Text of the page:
Inflammatory Breast Cancer
- What is Inflammatory Breast Cancer?
- How is Inflammatory Breast Cancer Diagnosed?
- How is Inflammatory Breast Cancer Treated?
Inflammatory breast cancer is an uncommon form of rapidly advancing breast cancer that usually accounts for approximately 1% to 3% of all breast cancer diagnoses. Inflammatory breast cancer is a form of invasive breast cancer that progresses quickly and should be differentiated by physicians from other forms of advanced breast cancer with similar characteristics. Inflammatory breast cancer causes the breast to appear swollen and inflamed. This appearance is often caused when cancer cells block the lymphatic vessels in the skin of the breast, preventing the normal flow of lymph fluid and leading to reddened, swollen and infect-looking breast skin—hence the designation "inflammatory" breast cancer. Inflammatory breast cancer is not caused by infection or inflammation as was once believed.
With inflammatory breast cancer, the breast skin has a thick, pitted appearance that is classically described as peau d’orange (resembling an orange peel). Sometimes the skin develops ridges and small bumps that resemble hives.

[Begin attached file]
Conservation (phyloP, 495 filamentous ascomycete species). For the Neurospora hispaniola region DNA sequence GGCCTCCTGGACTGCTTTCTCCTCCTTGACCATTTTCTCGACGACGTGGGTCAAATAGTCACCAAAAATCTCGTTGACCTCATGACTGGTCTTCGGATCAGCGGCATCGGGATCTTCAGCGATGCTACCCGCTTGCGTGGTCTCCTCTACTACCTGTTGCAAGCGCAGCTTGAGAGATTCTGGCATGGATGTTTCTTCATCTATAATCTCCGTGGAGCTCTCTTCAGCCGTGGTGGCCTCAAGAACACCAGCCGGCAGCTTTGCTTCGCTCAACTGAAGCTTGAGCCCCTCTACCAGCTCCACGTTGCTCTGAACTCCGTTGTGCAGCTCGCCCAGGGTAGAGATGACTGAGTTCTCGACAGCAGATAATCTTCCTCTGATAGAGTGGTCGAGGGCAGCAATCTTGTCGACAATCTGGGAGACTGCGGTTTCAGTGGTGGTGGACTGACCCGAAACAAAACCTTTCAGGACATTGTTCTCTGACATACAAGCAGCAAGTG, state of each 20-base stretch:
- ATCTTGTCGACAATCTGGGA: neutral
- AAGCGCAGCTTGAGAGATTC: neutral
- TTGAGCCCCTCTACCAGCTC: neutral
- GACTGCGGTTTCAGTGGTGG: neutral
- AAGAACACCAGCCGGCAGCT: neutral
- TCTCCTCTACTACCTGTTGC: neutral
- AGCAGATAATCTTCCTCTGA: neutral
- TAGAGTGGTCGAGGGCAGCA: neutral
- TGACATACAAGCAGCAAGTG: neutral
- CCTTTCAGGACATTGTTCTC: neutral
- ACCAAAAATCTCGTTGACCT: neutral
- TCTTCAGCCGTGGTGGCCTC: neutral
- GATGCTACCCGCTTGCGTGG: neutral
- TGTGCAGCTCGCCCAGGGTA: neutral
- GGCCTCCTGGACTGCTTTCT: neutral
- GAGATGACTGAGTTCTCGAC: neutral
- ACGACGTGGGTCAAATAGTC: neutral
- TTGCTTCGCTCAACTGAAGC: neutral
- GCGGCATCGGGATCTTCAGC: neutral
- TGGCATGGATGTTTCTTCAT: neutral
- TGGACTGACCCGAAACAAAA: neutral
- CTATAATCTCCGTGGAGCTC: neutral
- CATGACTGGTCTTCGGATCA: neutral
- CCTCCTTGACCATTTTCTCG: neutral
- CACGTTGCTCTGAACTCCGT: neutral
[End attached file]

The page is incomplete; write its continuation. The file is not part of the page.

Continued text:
The symptoms associated with inflammatory breast cancer are usually the first cause of concern. These symptoms may include:
- breast redness
- ridges or pits in the breast skin (a condition referred to as peau d’orange; resembling an orange peel)
- a change in the size or shape of the breast
- nipple discharge or an inverted (pulled back) nipple
- swollen lymph nodes
Inflammatory breast cancer can sometimes be mistaken by patients and physicians as a breast infection (or mastitis) because its symptoms , and the rapidity with which they appear (sometimes within weeks) resemble those associated with infections. However, while most breast infections will respond to antibiotics, inflammatory breast cancer will not. In fact, symptoms of inflammatory breast cancer do not usually get better or worse as infections do. If symptoms persist more than two or three weeks despite treatment, further testing and a breast biopsy should be performed to determine whether cancer is present.
Inflammatory breast cancer is typically classified as Stage III cancer, unless it has spread to the lymph nodes or other body organs. In these cases, it is classified as Stage IV breast cancer, or advanced breast cancer. Click here for more information on breast cancer stages.